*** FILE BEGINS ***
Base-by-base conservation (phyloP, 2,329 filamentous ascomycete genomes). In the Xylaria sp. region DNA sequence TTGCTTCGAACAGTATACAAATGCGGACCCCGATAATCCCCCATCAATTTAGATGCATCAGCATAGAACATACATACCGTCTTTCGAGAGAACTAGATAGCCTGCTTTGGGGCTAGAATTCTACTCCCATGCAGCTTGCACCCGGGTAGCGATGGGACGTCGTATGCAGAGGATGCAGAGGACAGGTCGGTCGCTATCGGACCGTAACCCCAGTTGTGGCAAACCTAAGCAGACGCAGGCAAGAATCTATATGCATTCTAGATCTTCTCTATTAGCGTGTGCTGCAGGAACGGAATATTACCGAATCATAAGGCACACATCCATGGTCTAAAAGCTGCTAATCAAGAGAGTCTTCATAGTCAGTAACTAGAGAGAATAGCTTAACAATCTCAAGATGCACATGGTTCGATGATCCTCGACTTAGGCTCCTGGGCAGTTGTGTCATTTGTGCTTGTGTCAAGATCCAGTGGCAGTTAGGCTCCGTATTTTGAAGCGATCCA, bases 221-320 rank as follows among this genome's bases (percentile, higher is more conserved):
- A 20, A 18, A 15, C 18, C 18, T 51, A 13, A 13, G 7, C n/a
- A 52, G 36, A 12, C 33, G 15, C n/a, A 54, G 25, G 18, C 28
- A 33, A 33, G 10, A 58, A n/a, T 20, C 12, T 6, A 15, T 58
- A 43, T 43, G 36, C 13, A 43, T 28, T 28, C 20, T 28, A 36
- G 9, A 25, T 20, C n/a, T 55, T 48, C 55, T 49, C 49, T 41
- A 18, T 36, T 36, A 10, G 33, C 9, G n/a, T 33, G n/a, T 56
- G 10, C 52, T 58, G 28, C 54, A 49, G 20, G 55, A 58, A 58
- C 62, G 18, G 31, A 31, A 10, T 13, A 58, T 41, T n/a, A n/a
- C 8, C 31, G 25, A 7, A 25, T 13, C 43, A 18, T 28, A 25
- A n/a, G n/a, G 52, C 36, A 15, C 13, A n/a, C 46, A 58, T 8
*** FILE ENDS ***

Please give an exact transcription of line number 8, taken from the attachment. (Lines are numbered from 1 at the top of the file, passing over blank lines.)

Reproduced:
- G 10, C 52, T 58, G 28, C 54, A 49, G 20, G 55, A 58, A 58